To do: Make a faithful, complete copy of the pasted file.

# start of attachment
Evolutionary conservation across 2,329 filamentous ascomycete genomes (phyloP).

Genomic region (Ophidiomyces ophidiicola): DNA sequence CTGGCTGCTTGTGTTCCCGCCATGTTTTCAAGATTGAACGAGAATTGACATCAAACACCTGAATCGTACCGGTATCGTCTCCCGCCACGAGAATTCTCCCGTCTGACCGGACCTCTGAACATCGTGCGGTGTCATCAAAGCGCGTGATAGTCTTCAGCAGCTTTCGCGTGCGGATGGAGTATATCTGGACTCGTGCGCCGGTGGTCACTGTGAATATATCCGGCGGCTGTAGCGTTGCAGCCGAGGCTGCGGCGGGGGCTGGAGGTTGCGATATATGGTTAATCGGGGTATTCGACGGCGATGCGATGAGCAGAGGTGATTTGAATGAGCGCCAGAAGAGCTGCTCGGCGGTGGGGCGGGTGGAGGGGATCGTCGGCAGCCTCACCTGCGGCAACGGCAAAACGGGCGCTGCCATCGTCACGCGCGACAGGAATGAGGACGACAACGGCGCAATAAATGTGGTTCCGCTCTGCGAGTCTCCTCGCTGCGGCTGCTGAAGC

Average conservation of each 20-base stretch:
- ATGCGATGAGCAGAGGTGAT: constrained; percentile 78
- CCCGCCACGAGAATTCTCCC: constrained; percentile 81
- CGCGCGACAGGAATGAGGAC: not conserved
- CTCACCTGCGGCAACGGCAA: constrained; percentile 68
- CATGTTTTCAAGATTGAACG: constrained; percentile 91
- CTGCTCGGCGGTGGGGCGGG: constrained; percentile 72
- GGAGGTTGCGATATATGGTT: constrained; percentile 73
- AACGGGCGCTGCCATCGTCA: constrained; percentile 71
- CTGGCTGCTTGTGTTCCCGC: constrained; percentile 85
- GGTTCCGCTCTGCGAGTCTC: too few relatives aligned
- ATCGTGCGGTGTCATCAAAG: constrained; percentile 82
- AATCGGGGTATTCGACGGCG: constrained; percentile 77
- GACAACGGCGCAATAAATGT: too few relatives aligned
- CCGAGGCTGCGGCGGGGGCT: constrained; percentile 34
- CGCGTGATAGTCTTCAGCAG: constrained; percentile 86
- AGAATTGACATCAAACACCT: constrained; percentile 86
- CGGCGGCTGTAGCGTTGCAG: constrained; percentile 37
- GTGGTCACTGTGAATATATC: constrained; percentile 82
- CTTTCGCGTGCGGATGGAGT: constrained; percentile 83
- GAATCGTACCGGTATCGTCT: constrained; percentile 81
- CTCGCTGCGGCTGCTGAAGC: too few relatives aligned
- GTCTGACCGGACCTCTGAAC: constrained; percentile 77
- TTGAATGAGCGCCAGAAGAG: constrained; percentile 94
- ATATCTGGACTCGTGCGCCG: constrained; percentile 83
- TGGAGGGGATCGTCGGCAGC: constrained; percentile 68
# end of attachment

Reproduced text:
Evolutionary conservation across 2,329 filamentous ascomycete genomes (phyloP).

Genomic region (Ophidiomyces ophidiicola): DNA sequence CTGGCTGCTTGTGTTCCCGCCATGTTTTCAAGATTGAACGAGAATTGACATCAAACACCTGAATCGTACCGGTATCGTCTCCCGCCACGAGAATTCTCCCGTCTGACCGGACCTCTGAACATCGTGCGGTGTCATCAAAGCGCGTGATAGTCTTCAGCAGCTTTCGCGTGCGGATGGAGTATATCTGGACTCGTGCGCCGGTGGTCACTGTGAATATATCCGGCGGCTGTAGCGTTGCAGCCGAGGCTGCGGCGGGGGCTGGAGGTTGCGATATATGGTTAATCGGGGTATTCGACGGCGATGCGATGAGCAGAGGTGATTTGAATGAGCGCCAGAAGAGCTGCTCGGCGGTGGGGCGGGTGGAGGGGATCGTCGGCAGCCTCACCTGCGGCAACGGCAAAACGGGCGCTGCCATCGTCACGCGCGACAGGAATGAGGACGACAACGGCGCAATAAATGTGGTTCCGCTCTGCGAGTCTCCTCGCTGCGGCTGCTGAAGC

Average conservation of each 20-base stretch:
- ATGCGATGAGCAGAGGTGAT: constrained; percentile 78
- CCCGCCACGAGAATTCTCCC: constrained; percentile 81
- CGCGCGACAGGAATGAGGAC: not conserved
- CTCACCTGCGGCAACGGCAA: constrained; percentile 68
- CATGTTTTCAAGATTGAACG: constrained; percentile 91
- CTGCTCGGCGGTGGGGCGGG: constrained; percentile 72
- GGAGGTTGCGATATATGGTT: constrained; percentile 73
- AACGGGCGCTGCCATCGTCA: constrained; percentile 71
- CTGGCTGCTTGTGTTCCCGC: constrained; percentile 85
- GGTTCCGCTCTGCGAGTCTC: too few relatives aligned
- ATCGTGCGGTGTCATCAAAG: constrained; percentile 82
- AATCGGGGTATTCGACGGCG: constrained; percentile 77
- GACAACGGCGCAATAAATGT: too few relatives aligned
- CCGAGGCTGCGGCGGGGGCT: constrained; percentile 34
- CGCGTGATAGTCTTCAGCAG: constrained; percentile 86
- AGAATTGACATCAAACACCT: constrained; percentile 86
- CGGCGGCTGTAGCGTTGCAG: constrained; percentile 37
- GTGGTCACTGTGAATATATC: constrained; percentile 82
- CTTTCGCGTGCGGATGGAGT: constrained; percentile 83
- GAATCGTACCGGTATCGTCT: constrained; percentile 81
- CTCGCTGCGGCTGCTGAAGC: too few relatives aligned
- GTCTGACCGGACCTCTGAAC: constrained; percentile 77
- TTGAATGAGCGCCAGAAGAG: constrained; percentile 94
- ATATCTGGACTCGTGCGCCG: constrained; percentile 83
- TGGAGGGGATCGTCGGCAGC: constrained; percentile 68